Eat like a German - German Recipe:

[ source: Flickr]

Serves: 4 persons

Prep time:
Cook time:
Total time:

Germans don’t cook very many turkeys, for festive occasions it’s goose or duck. We don’t see the Christmas goose very often anymore, which is a shame because it is so simple to make. Like other fowl, onions, thyme and fruit are great seasoning choices.

Legend says that in 1588 the English Queen Elizabeth I at Christmas time just ate a goose when the news arrived that the Spanish Armada had been defeated. In celebration of this victory and a sign of good omen, they said they should dine on goose over the more traditional Christmas roast. The practice then spread to the rest of the European continent. Nowadays, the traditional Christmas roast in Britain is no longer the goose, but the turkey.

[ source: wikipedia ]


  • 4 1/2 lb. goose, cleaned and dressed (no gizzards)
  • 1-2 apples, peeled, cored and quartered
  • 1 small onion, cut lengthwise into 1/4 inch wide strips
  • 1-2 tsp. thyme
  • Salt
  • Pepper
  • 2 T. all-purpose flour
  • 1 14 oz. can chicken broth or homemade stock


Pre-heat oven to 350°F.

Wash and dry the goose, like you would a chicken or turkey. Salt and pepper and sprinkle thyme inside the cavity, and fill with apple quarters and onions. If they don’t all fit, you can cook them alongside the goose in a small, buttered dish.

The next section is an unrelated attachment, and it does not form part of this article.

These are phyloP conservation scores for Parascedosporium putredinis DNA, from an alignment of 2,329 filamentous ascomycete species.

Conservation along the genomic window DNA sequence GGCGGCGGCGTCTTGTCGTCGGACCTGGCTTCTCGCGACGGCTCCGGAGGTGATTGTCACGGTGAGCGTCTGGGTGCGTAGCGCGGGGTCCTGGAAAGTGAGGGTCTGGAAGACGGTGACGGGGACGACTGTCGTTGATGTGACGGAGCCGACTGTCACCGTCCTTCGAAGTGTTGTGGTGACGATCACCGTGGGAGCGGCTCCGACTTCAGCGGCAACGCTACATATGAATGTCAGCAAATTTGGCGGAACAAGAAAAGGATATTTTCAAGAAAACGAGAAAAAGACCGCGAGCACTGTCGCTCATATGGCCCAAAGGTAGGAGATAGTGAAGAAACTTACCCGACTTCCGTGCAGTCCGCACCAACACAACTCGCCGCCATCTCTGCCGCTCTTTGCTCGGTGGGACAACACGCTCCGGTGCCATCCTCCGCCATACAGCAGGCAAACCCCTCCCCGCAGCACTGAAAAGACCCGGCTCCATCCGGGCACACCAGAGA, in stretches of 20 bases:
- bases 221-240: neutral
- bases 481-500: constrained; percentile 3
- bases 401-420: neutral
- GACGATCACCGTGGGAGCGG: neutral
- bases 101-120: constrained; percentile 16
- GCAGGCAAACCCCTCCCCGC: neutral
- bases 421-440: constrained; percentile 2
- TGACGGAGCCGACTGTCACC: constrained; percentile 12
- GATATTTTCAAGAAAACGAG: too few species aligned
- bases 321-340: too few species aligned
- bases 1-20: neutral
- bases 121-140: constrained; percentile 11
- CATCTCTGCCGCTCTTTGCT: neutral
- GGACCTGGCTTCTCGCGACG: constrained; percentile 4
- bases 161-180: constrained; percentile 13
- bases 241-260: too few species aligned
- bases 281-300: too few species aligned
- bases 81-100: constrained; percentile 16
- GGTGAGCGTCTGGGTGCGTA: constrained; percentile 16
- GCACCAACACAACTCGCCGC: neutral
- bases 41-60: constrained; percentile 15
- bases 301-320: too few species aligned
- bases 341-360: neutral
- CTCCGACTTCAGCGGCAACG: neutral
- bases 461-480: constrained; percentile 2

Mix 1 tablespoon salt with 1 cup of water and pour that into the bottom of the roasting pan. Place the roasting rack on top. Pierce the goose skin in several places to let the fat drip out as it cooks. Put the goose, breast-side down, on the roasting rack and place in oven for 50 minutes. Use the salt water mixture to baste the goose several times during this period. Add more water to drip pan if necessary. Turn the goose over onto its back and cook, basting as needed, for 50 minutes.

Let the goose rest for 5 minutes as you make the gravy.

To make the gravy: Mix 2 tablespoons of the fat drippings with 2 tablespoons flour in a saucepan and cook for 1 minute. Gradually add the chicken broth, stirring well after each addition. Salt, pepper and add thyme to taste. Keep warm.

Serve with canned peach halves decorated with current jelly, buttered Brussel sprouts, potato croquettes (or mashed potatoes) and the cooked apples and onions.

Tip: If you can’t find current jelly, cranberry sauce is a fine substitute. Serve it with dumplings and red cabagge...delicious!!!!

This german recipe has been written and shared by Uschi Engel. If you would also like to share a tasty german recipe, simply send us an email or post it on Facebook. We will review it and if accepted publish your here here in this Eat like a German recipe collection.

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